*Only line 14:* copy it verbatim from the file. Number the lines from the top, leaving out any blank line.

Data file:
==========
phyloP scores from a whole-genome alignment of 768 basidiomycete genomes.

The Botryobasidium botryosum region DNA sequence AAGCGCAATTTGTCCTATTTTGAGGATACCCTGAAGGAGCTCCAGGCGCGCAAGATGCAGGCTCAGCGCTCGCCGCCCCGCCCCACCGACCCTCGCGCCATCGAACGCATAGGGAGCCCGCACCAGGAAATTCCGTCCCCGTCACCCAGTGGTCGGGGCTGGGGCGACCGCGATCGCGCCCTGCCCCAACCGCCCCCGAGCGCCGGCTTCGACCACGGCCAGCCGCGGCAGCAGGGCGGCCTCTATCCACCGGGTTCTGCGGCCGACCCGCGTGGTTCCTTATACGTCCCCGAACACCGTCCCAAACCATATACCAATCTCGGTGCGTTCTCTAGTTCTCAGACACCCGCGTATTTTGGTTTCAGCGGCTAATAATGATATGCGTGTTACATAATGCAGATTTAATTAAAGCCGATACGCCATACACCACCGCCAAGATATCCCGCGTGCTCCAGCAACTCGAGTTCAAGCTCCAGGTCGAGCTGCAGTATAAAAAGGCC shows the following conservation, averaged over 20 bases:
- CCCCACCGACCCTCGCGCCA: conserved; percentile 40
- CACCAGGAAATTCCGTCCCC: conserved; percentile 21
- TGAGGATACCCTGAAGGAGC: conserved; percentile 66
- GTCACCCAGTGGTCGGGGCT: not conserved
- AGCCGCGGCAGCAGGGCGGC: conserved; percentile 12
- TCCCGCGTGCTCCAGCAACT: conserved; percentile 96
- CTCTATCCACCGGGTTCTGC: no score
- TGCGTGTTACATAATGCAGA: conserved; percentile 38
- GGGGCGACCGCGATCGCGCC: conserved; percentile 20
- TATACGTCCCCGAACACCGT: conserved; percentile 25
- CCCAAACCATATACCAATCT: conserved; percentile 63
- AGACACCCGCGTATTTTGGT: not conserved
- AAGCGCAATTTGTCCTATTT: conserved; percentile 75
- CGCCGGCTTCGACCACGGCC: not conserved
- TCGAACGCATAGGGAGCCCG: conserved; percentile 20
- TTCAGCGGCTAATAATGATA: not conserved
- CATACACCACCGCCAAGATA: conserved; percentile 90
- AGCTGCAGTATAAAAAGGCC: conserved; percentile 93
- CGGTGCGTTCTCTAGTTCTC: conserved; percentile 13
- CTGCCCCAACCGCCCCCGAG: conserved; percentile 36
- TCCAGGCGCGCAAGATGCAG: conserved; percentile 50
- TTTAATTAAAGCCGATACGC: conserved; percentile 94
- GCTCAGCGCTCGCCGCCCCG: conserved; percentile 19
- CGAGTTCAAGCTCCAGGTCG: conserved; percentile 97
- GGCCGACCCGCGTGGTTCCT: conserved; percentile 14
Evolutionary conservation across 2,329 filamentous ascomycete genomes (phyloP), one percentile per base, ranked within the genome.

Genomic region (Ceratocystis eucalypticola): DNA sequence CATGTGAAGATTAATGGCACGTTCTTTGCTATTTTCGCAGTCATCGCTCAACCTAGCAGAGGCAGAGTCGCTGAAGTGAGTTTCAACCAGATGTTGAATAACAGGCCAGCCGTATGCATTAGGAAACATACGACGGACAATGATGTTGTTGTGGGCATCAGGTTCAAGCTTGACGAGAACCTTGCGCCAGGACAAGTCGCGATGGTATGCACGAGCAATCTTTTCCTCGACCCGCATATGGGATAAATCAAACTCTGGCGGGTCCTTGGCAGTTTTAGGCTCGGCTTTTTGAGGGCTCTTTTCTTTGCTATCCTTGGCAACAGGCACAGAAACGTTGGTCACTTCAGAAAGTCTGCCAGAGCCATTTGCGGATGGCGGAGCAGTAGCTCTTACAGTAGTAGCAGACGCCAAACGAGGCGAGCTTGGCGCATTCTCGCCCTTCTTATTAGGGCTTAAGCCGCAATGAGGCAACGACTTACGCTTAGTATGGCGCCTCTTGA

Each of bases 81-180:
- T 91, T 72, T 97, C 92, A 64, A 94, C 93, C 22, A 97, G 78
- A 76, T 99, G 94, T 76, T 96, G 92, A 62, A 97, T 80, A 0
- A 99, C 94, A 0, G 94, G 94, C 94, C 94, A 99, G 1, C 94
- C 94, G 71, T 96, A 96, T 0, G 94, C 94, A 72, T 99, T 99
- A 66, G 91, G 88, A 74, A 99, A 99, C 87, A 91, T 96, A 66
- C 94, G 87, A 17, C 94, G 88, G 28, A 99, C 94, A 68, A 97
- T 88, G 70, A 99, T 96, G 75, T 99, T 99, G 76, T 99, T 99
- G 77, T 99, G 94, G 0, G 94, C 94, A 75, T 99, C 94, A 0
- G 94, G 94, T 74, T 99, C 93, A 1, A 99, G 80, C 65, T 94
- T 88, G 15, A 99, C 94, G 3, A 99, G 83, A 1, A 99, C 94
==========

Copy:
- AGACACCCGCGTATTTTGGT: not conserved